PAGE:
Some bias with a late night snack

Josh has taken issue with my having taken issue with his taking issue with, um, what was it again?

I bet that if we continue to link to each new salvo in this battle of wits and wisdom, we'll be in the top 40,000,000 or so results of a google search for "liberal media". We used to have these kind of exchanges via longform email, but now that we're bloggers, we offer to the internets on-loggers the opportunity to join in, too.

Since I don't want to get into this liberal media debate, I'll just finish by stating, for the record, that I agree with Josh's comment that it was appropriate for Rumsfeld to bring up a potentially valid historical episode when discussing current events. I also agree that, insofar as Rumsfeld's speech deserved a response at all, it deserved a reasoned response - for example, a response focusing on the differences between our current situation and that of the Allies-to-be prior to World War II. Instead, we got Barbara Boxer's faux outrage and Howard Dean's electoral prognostication.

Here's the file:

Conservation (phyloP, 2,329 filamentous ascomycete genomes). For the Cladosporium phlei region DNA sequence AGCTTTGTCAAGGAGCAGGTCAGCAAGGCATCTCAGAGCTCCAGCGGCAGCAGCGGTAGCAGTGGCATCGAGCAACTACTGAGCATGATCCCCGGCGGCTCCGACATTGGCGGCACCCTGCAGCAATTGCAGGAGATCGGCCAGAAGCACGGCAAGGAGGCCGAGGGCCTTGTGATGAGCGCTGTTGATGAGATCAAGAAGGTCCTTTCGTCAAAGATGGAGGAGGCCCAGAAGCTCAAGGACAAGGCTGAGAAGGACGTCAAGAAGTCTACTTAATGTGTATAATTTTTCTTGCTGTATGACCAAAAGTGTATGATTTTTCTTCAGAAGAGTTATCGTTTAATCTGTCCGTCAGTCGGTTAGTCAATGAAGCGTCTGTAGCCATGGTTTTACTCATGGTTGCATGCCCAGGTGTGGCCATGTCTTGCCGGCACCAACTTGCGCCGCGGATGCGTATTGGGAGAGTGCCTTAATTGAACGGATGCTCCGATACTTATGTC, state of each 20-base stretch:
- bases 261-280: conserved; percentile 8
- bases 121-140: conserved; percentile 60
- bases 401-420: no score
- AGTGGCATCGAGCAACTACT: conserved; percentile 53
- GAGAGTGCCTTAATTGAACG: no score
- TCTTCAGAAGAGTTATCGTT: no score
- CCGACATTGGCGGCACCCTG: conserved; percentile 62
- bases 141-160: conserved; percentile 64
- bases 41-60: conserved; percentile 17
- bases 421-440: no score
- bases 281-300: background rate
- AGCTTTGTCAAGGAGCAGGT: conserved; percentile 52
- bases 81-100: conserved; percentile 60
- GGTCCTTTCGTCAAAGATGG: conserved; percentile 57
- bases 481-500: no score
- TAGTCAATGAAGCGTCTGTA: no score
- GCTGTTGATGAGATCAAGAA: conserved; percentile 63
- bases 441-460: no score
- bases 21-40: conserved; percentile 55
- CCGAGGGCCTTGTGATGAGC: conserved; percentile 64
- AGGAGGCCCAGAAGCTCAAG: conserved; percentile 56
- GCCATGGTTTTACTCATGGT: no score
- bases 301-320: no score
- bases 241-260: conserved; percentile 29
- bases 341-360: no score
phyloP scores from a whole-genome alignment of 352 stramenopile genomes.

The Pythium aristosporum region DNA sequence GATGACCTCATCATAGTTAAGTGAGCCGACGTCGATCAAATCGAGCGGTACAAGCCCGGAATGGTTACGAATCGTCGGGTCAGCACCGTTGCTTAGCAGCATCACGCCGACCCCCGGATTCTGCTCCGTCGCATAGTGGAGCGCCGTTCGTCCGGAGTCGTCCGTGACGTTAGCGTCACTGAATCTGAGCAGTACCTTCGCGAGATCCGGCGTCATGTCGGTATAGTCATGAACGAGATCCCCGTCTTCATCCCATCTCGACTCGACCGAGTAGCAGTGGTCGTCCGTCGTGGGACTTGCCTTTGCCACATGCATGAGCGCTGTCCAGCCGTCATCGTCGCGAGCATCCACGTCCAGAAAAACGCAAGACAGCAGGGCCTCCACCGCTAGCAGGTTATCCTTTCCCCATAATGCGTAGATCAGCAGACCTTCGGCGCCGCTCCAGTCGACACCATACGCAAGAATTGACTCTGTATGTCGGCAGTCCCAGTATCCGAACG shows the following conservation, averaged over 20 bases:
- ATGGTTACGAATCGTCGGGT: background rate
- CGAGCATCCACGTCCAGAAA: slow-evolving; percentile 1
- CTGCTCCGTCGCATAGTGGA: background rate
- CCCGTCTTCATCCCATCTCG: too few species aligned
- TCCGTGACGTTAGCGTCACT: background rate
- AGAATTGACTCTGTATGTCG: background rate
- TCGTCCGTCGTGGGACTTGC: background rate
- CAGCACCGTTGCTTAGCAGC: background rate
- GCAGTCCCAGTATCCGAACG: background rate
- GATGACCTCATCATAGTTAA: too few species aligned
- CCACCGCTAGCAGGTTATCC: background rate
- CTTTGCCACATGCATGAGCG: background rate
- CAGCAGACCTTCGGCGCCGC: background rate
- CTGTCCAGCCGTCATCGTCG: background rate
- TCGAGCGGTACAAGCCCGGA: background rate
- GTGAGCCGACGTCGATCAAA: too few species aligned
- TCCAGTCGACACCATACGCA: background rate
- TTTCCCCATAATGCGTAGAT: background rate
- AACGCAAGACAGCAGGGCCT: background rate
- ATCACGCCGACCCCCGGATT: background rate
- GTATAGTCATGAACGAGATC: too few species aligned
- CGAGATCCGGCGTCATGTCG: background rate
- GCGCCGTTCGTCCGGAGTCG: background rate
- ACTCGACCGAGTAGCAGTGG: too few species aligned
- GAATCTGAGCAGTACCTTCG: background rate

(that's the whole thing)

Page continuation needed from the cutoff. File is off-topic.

I wrote above that "I don't want to get into this" half-seriously, because, on the one hand, I felt like giving a half-hearted shot at getting a rise out of Josh, and on the other, I believe that the debate over whether or not there is a liberal (or conservative) media bias is a statistical debate requiring careful, laborious consideration of, among other things, what constitutes bias in one direction or another, how many media outlets must exhibit bias, and how often they must do so to establish bias.

I will certainly concede that Josh believes that there is a liberal media bias (and I'll point out that Josh is not a lazy thinker - he comes by his beliefs the hard way), and I will concede that it's possible that there is, in fact, a liberal media bias. But I won't measure it.

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